State-of-the art techniques for evaluating pancreatic neuroendocrine tumors
A neuroendocrine tumor (NET) begins in the hormone-producing cells of the body’s neuroendocrine system, which is made up of cells that are a combination of hormone-producing endocrine cells and nerve cells. Neuroendocrine cells are found throughout the body in organs such as the lung as well as in the gastrointestinal tract, including the stomach, intestine, and pancreas.
Pancreatic neuroendocrine tumors (PNETs) or neoplasms (PNENs) are less common than the more familiar pancreatic adenocarcinoma, comprising about 5% of pancreas tumors. Pancreatic neuroendocrine tumors develop from cells in the pancreas called islet cells, the part of the pancreas that makes hormones that are released into the bloodstream to regulate certain body functions. While each type of tumor can spread (metastasize) from the pancreas to other organs, pancreatic neuroendocrine tumors usually spread over a period of years. PNETs grow at a far slower rate than pancreatic adenocarcinoma.
Diagnosis and follow-up of treatments by physicians in these cases are key for ensuring the best patient treatment.
In this review, Tetsuhide Ito details how PNENs are diagnosed and monitored in Japan. He provides a thorough inventory of techniques, from serum marker quantification to imaging. In the context of PNEN, he puts the emphasis on Chromogranin A and opens the door to new approaches for studying PNETs, such as AKT measurements and mTOR pathway investigations.
This type of pancreatic cancer has received a great deal of attention following the death of former Apple, Inc. CEO Steve Jobs, who had a pancreatic neuroendocrine tumor.
Discover a detailed panel of today’s methods and techniques for studying pancreatic NETs. Serum Chromogranin A measurement remains very useful. Always stay one step ahead!
Several new developments have occurred in the field of pancreatic neuroendocrine neoplasm (PNEN) recently in Japan. First, the utility of chromogranin A (CgA), useful for the diagnosis and monitoring of the treatment response of neuroendocrine neoplasm (NEN), has been demonstrated in Japan. For PNEN diagnosis and treatment, grading and correct histological diagnosis according to the WHO 2010 classification is important. Regarding the histological diagnosis, the advent of endoscopic ultrasonography-guided fine-needle aspiration (EUS-FNA) has enabled correct pathological diagnosis and suitable treatment for the affected tissue. Furthermore, EUS-FNA also facilitates the assessment of the presence or absence of gene mutations. In addition, patients who have a well-differentiated neuroendocrine tumor (NET) showing a Ki-67 index of higher than 20 % according to the WHO 2010 classification, have also been identified, and their responses to treatment were found to be different from those of patients with poorly differentiated neuroendocrine carcinoma (NEC). Therefore, the concept of NET G3 was proposed. Additionally, somatostatin receptor type 2 is expressed in several cases of NET, and somatostatin receptor scintigraphy (111In-octreoscan) has also been approved in Japan. This advancement will undoubtedly contribute to the localization diagnosis, the identification of remote metastasis, and assessments of the treatment responses of PNEN. Finally, regarding the treatment strategy for PNEN, the management of liver metastasis is important. The advent of novel molecular-targeted agents has dramatically improved the prognosis of advanced PNEN. Multimodality therapy that accounts for the tumor stage, degree of tumor differentiation, tumor volume, and speed of tumor growth is required.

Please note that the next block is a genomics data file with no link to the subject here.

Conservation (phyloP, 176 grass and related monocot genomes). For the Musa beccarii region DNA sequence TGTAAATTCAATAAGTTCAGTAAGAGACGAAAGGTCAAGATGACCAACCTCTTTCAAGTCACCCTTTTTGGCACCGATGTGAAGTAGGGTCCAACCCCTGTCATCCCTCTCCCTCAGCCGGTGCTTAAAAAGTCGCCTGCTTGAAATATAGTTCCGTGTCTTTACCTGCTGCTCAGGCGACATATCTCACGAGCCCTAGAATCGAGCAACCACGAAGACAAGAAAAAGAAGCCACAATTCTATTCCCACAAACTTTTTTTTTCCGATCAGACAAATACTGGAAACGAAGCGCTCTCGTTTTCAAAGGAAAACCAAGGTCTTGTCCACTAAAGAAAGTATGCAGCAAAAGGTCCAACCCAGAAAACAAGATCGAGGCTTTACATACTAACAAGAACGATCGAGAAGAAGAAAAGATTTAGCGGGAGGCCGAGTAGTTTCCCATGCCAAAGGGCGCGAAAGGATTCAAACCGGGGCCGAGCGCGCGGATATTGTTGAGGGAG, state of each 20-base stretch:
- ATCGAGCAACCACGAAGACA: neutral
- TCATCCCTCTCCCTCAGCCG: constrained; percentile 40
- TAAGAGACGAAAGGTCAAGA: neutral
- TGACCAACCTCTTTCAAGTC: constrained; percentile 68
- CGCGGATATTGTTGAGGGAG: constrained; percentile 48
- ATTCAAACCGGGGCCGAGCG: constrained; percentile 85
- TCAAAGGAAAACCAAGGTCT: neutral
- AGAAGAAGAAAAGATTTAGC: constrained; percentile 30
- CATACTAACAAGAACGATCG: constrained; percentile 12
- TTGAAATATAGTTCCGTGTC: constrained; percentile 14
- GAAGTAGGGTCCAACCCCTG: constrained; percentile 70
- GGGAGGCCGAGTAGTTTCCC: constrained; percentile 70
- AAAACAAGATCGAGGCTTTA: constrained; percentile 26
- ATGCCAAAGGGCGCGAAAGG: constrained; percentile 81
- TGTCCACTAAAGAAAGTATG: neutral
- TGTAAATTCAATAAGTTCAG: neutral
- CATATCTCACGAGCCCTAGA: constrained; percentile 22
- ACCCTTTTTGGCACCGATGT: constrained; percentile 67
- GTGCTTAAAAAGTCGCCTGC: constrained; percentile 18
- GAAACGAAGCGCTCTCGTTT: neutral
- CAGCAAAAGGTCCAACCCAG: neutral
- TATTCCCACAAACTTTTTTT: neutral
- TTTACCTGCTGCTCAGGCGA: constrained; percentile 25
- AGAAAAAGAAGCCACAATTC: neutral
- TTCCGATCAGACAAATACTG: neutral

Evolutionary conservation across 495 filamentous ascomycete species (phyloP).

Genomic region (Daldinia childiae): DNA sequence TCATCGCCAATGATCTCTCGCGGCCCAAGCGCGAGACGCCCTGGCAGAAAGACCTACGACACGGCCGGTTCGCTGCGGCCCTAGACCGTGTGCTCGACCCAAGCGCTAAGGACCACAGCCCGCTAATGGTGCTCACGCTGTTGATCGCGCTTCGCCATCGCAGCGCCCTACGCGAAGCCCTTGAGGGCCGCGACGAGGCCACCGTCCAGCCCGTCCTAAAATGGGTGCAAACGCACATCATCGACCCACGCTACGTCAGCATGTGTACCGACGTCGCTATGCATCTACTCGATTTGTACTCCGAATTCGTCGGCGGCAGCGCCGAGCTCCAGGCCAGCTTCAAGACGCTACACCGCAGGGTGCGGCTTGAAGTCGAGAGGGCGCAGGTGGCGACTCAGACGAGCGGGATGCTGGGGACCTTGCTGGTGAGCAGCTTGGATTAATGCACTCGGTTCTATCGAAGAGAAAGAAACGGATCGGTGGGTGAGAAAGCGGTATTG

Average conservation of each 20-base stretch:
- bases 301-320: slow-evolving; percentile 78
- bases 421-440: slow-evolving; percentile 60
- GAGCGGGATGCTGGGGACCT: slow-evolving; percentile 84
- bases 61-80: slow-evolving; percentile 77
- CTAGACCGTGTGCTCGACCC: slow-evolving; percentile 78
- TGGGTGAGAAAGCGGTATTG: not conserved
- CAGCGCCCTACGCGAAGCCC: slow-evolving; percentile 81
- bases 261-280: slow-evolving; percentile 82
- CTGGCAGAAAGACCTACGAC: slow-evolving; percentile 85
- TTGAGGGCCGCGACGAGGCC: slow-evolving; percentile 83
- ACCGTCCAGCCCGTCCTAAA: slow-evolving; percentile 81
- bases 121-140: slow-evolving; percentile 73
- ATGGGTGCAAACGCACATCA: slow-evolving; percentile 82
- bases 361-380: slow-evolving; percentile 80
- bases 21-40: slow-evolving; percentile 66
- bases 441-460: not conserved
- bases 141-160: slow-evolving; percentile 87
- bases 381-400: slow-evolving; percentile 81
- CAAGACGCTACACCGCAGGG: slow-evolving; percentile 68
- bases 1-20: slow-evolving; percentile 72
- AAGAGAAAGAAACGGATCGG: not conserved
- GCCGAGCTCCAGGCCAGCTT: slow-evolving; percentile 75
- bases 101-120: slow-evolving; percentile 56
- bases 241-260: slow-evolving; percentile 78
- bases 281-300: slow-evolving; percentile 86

Journal of Gastroenterology. 2017 Jan;52(1):9-18.